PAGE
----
There’s no trace of him.
Crawford Bay high school teacher Alvin Dunic has been missing since Monday, and though his unlocked car was found right away there hasn’t been any additional evidence found since.
“It’s such a mix of feelings. Even some of the silver linings have a dark side,” Dunic’s wife Teeka Ferguson told the Star.
“They say there’s no trace, which is good because there’s no sign of animal attack or struggle, no sign he fell into the creek. But what does that mean? Did he go down the trail at all? We have to ask all those questions.”
And she’s been amazed by the work being done by the RCMP and search and rescue teams. She’s been put up in a hotel nearby with her daughters, gets hand-delivered meals from Yasodhara Ashram nearby, and is receiving a constant deluge of support from her friends and family.
“They told the community meeting that they have hope, they believe they’ll find him. They think he’s injured or wandering, and that he’ll be found because he’s a youngish man and fit,” she said.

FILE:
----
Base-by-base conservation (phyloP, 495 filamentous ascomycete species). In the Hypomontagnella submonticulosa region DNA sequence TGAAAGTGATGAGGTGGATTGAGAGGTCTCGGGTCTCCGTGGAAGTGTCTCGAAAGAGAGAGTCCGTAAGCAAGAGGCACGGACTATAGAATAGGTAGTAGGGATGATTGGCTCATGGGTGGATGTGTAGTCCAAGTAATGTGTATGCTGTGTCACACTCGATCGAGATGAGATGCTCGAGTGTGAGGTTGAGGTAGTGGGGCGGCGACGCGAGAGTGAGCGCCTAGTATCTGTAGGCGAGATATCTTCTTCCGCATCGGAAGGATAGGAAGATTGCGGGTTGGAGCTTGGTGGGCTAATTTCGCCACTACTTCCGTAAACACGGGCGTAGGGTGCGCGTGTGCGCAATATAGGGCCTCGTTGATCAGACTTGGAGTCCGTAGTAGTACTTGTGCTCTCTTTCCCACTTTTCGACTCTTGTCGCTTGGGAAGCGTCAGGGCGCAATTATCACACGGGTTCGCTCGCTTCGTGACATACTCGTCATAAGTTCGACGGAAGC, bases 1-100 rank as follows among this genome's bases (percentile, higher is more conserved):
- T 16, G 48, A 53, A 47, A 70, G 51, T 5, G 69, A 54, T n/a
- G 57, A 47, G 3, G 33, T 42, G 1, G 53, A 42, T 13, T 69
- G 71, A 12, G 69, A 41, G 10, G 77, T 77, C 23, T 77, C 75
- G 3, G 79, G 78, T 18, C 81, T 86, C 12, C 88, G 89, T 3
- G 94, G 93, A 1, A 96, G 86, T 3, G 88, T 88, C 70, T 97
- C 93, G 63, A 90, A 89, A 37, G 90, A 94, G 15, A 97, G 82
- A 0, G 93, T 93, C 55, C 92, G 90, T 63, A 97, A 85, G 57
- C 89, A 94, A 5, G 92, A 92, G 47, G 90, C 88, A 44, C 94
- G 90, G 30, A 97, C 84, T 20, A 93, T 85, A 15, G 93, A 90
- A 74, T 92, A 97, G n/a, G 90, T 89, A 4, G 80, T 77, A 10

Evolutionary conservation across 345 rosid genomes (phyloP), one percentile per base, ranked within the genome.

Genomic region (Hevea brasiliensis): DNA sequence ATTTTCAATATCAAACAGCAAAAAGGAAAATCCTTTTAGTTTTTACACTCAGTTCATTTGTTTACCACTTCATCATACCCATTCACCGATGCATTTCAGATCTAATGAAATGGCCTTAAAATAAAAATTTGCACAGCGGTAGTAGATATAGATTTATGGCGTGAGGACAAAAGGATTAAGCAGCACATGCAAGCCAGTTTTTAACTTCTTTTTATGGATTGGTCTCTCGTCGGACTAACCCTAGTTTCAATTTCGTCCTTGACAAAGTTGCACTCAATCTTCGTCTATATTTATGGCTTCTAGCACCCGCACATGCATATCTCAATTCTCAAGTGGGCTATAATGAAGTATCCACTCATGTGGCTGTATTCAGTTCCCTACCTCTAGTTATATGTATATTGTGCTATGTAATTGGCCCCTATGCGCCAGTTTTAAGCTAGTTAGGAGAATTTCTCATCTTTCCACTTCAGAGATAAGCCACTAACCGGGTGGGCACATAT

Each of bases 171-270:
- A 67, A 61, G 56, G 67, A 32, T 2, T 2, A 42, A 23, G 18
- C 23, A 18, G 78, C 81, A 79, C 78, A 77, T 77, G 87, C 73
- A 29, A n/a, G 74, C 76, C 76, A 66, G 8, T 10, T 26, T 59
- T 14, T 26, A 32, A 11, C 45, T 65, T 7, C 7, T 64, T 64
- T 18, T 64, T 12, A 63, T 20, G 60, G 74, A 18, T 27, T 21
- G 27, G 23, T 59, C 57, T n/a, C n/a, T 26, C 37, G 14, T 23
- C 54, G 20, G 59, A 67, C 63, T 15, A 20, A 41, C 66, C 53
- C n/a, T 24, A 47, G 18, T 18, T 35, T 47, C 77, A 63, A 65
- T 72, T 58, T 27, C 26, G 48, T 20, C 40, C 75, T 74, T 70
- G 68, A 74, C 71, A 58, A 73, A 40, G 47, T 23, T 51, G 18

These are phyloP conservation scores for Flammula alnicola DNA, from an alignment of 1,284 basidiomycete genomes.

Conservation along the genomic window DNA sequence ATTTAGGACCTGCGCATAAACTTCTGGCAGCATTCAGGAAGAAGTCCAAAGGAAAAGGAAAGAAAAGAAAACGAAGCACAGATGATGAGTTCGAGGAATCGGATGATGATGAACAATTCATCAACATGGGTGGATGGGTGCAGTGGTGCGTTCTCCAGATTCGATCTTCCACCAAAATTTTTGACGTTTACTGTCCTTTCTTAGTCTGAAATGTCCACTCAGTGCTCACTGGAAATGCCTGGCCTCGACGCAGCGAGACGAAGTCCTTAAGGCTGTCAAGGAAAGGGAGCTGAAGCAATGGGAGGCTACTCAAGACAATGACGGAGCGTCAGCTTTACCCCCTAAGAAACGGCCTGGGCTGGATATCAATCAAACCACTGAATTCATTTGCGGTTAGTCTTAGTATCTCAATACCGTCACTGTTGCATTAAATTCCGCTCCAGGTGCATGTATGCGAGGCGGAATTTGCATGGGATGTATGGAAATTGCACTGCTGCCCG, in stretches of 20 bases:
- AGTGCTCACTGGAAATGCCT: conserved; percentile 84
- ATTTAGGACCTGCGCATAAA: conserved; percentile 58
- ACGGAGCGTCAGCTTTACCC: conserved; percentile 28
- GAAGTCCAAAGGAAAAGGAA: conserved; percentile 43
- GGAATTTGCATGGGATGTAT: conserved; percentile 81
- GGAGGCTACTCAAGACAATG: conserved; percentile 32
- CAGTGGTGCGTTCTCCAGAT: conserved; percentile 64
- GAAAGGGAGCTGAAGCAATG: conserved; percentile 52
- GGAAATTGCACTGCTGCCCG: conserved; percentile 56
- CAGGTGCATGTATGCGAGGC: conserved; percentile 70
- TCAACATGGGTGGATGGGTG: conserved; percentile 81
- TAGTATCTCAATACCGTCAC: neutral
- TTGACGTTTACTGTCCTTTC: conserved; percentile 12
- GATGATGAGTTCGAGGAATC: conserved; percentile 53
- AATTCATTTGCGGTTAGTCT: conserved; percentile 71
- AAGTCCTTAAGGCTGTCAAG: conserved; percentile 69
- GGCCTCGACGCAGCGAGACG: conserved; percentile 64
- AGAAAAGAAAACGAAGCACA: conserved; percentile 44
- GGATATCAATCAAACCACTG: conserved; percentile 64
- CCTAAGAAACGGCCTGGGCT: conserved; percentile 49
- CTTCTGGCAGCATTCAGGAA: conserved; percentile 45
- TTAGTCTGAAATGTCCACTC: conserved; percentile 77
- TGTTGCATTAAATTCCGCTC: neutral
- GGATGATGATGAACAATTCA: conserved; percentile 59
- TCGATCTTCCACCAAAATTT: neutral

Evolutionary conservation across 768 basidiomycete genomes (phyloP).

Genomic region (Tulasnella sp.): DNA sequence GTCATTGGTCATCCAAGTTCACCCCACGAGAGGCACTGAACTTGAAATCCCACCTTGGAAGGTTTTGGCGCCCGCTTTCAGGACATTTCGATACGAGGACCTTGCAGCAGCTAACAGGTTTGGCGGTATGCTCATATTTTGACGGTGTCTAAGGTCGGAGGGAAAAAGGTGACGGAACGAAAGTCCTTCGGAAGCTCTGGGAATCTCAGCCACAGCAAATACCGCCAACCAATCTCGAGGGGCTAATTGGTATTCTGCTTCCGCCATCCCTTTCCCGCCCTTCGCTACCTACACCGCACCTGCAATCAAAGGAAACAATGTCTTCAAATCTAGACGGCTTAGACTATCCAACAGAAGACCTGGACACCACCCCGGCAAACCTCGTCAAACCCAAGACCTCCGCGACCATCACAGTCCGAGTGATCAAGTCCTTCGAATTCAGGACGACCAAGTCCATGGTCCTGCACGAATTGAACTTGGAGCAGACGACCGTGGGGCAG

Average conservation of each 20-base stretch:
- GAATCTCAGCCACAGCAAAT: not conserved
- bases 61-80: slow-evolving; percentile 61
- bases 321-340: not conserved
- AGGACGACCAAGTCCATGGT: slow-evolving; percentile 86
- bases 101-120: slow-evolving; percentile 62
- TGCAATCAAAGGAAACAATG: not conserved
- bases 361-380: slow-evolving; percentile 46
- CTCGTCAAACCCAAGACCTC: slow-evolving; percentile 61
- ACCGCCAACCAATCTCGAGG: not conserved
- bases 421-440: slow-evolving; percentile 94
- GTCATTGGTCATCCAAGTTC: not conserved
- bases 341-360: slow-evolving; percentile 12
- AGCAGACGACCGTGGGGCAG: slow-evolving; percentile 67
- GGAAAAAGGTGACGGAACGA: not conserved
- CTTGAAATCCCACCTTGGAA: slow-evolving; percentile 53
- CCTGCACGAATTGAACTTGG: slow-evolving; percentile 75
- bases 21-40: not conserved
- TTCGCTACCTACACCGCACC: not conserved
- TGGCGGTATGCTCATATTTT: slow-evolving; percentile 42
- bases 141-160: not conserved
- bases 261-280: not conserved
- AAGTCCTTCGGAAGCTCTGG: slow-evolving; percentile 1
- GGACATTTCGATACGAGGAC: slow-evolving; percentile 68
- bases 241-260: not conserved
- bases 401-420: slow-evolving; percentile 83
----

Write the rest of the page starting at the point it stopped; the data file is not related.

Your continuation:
“I’ve been at ground zero, because my hotel room is right there, so I’m talking to search and rescue all the time. They’ve given us our own meeting room with a command centre where we can communicate with other family members,” she said.
“That’s what we do all day.”
Community members have visited the family with art supplies, there are two counsellors staying with the family, and now people are coming forward to join in the search. (See related story here.)
“All day long we’ve been getting messages of love and support, and prayers from people I know as well as people I don’t know. I can’t tell you how much it makes us feel like we’re surrounded and cared for.”
She’s holding on to hope.
“When there’s hundreds and hundreds of people focusing love and prayers on him, how could he not feel that? I’m hoping that gives him the strength for whatever’s going on with him.”
Ferguson said her husband moved to Crawford Bay when he was 23, ultimately working as a teacher there for over 30 years. During that time he built long-lasting relationships. He now lives in Nelson and commutes to his job in Crawford Bay.
“In Nelson he’s not known the way he’s known in Crawford Bay. He was such an active community member, always giving up his own time, and people love him,” she said.
“On the East Shore there probably isn’t a single life he hasn’t touched.”